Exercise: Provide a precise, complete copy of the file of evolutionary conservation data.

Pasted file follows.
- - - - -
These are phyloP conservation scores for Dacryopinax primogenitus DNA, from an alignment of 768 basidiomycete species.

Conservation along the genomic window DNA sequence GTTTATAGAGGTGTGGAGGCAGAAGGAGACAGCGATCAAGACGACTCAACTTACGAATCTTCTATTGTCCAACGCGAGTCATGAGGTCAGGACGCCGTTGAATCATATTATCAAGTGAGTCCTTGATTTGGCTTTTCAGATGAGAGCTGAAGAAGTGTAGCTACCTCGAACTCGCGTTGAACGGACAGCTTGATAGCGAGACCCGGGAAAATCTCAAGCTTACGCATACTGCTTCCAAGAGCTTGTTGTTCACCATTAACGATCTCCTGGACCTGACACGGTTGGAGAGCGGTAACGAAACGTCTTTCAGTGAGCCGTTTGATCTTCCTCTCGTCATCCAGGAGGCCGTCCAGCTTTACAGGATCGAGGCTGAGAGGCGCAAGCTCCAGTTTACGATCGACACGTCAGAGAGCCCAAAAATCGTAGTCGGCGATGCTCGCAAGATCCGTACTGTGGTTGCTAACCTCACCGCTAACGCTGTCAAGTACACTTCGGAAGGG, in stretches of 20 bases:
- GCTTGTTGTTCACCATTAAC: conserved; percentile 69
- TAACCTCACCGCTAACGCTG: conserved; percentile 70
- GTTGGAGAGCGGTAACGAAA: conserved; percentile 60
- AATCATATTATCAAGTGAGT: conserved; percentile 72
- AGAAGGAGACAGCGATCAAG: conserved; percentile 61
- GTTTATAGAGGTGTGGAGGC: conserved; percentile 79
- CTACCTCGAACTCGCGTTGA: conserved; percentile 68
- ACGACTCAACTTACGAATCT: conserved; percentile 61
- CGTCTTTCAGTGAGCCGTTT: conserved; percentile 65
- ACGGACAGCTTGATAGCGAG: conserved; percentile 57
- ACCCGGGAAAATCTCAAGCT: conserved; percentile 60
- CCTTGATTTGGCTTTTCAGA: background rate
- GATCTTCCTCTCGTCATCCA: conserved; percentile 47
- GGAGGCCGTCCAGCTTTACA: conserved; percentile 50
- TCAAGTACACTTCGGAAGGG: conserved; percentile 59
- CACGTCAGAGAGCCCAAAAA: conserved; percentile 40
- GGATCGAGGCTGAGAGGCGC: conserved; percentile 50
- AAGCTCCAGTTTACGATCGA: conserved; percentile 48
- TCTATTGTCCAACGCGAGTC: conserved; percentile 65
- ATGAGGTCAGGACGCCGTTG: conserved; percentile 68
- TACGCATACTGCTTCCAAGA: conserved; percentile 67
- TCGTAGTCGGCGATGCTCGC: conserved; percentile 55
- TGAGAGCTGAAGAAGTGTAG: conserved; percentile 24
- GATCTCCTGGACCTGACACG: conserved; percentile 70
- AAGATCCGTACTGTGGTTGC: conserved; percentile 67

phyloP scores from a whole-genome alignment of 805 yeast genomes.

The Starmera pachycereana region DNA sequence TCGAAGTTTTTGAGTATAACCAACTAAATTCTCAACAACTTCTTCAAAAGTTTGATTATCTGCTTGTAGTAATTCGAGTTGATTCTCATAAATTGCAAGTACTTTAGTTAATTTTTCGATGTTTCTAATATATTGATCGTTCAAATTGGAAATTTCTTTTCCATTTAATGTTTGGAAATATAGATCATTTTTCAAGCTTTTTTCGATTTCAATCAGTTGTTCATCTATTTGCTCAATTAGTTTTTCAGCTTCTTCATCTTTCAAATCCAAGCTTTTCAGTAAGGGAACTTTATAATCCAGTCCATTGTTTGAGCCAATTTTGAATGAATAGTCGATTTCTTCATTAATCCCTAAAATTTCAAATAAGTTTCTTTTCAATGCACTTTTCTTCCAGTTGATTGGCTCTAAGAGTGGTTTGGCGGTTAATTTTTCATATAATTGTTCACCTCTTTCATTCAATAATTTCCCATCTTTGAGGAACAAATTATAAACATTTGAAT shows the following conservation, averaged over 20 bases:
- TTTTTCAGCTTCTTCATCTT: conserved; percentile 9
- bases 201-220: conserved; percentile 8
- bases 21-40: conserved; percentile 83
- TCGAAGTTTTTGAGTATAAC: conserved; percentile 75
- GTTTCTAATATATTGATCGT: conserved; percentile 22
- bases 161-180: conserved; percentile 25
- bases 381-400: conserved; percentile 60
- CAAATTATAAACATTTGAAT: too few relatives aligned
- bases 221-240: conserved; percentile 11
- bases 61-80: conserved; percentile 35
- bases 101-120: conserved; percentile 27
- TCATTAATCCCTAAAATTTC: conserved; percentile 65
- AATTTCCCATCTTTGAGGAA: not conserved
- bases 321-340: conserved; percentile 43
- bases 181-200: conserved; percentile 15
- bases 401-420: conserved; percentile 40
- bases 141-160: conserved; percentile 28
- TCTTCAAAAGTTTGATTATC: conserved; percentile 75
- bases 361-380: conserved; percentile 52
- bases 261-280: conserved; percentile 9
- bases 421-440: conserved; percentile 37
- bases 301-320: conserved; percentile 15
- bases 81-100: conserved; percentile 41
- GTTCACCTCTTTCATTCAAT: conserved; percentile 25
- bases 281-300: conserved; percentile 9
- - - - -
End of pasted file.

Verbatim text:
These are phyloP conservation scores for Dacryopinax primogenitus DNA, from an alignment of 768 basidiomycete species.

Conservation along the genomic window DNA sequence GTTTATAGAGGTGTGGAGGCAGAAGGAGACAGCGATCAAGACGACTCAACTTACGAATCTTCTATTGTCCAACGCGAGTCATGAGGTCAGGACGCCGTTGAATCATATTATCAAGTGAGTCCTTGATTTGGCTTTTCAGATGAGAGCTGAAGAAGTGTAGCTACCTCGAACTCGCGTTGAACGGACAGCTTGATAGCGAGACCCGGGAAAATCTCAAGCTTACGCATACTGCTTCCAAGAGCTTGTTGTTCACCATTAACGATCTCCTGGACCTGACACGGTTGGAGAGCGGTAACGAAACGTCTTTCAGTGAGCCGTTTGATCTTCCTCTCGTCATCCAGGAGGCCGTCCAGCTTTACAGGATCGAGGCTGAGAGGCGCAAGCTCCAGTTTACGATCGACACGTCAGAGAGCCCAAAAATCGTAGTCGGCGATGCTCGCAAGATCCGTACTGTGGTTGCTAACCTCACCGCTAACGCTGTCAAGTACACTTCGGAAGGG, in stretches of 20 bases:
- GCTTGTTGTTCACCATTAAC: conserved; percentile 69
- TAACCTCACCGCTAACGCTG: conserved; percentile 70
- GTTGGAGAGCGGTAACGAAA: conserved; percentile 60
- AATCATATTATCAAGTGAGT: conserved; percentile 72
- AGAAGGAGACAGCGATCAAG: conserved; percentile 61
- GTTTATAGAGGTGTGGAGGC: conserved; percentile 79
- CTACCTCGAACTCGCGTTGA: conserved; percentile 68
- ACGACTCAACTTACGAATCT: conserved; percentile 61
- CGTCTTTCAGTGAGCCGTTT: conserved; percentile 65
- ACGGACAGCTTGATAGCGAG: conserved; percentile 57
- ACCCGGGAAAATCTCAAGCT: conserved; percentile 60
- CCTTGATTTGGCTTTTCAGA: background rate
- GATCTTCCTCTCGTCATCCA: conserved; percentile 47
- GGAGGCCGTCCAGCTTTACA: conserved; percentile 50
- TCAAGTACACTTCGGAAGGG: conserved; percentile 59
- CACGTCAGAGAGCCCAAAAA: conserved; percentile 40
- GGATCGAGGCTGAGAGGCGC: conserved; percentile 50
- AAGCTCCAGTTTACGATCGA: conserved; percentile 48
- TCTATTGTCCAACGCGAGTC: conserved; percentile 65
- ATGAGGTCAGGACGCCGTTG: conserved; percentile 68
- TACGCATACTGCTTCCAAGA: conserved; percentile 67
- TCGTAGTCGGCGATGCTCGC: conserved; percentile 55
- TGAGAGCTGAAGAAGTGTAG: conserved; percentile 24
- GATCTCCTGGACCTGACACG: conserved; percentile 70
- AAGATCCGTACTGTGGTTGC: conserved; percentile 67

phyloP scores from a whole-genome alignment of 805 yeast genomes.

The Starmera pachycereana region DNA sequence TCGAAGTTTTTGAGTATAACCAACTAAATTCTCAACAACTTCTTCAAAAGTTTGATTATCTGCTTGTAGTAATTCGAGTTGATTCTCATAAATTGCAAGTACTTTAGTTAATTTTTCGATGTTTCTAATATATTGATCGTTCAAATTGGAAATTTCTTTTCCATTTAATGTTTGGAAATATAGATCATTTTTCAAGCTTTTTTCGATTTCAATCAGTTGTTCATCTATTTGCTCAATTAGTTTTTCAGCTTCTTCATCTTTCAAATCCAAGCTTTTCAGTAAGGGAACTTTATAATCCAGTCCATTGTTTGAGCCAATTTTGAATGAATAGTCGATTTCTTCATTAATCCCTAAAATTTCAAATAAGTTTCTTTTCAATGCACTTTTCTTCCAGTTGATTGGCTCTAAGAGTGGTTTGGCGGTTAATTTTTCATATAATTGTTCACCTCTTTCATTCAATAATTTCCCATCTTTGAGGAACAAATTATAAACATTTGAAT shows the following conservation, averaged over 20 bases:
- TTTTTCAGCTTCTTCATCTT: conserved; percentile 9
- bases 201-220: conserved; percentile 8
- bases 21-40: conserved; percentile 83
- TCGAAGTTTTTGAGTATAAC: conserved; percentile 75
- GTTTCTAATATATTGATCGT: conserved; percentile 22
- bases 161-180: conserved; percentile 25
- bases 381-400: conserved; percentile 60
- CAAATTATAAACATTTGAAT: too few relatives aligned
- bases 221-240: conserved; percentile 11
- bases 61-80: conserved; percentile 35
- bases 101-120: conserved; percentile 27
- TCATTAATCCCTAAAATTTC: conserved; percentile 65
- AATTTCCCATCTTTGAGGAA: not conserved
- bases 321-340: conserved; percentile 43
- bases 181-200: conserved; percentile 15
- bases 401-420: conserved; percentile 40
- bases 141-160: conserved; percentile 28
- TCTTCAAAAGTTTGATTATC: conserved; percentile 75
- bases 361-380: conserved; percentile 52
- bases 261-280: conserved; percentile 9
- bases 421-440: conserved; percentile 37
- bases 301-320: conserved; percentile 15
- bases 81-100: conserved; percentile 41
- GTTCACCTCTTTCATTCAAT: conserved; percentile 25
- bases 281-300: conserved; percentile 9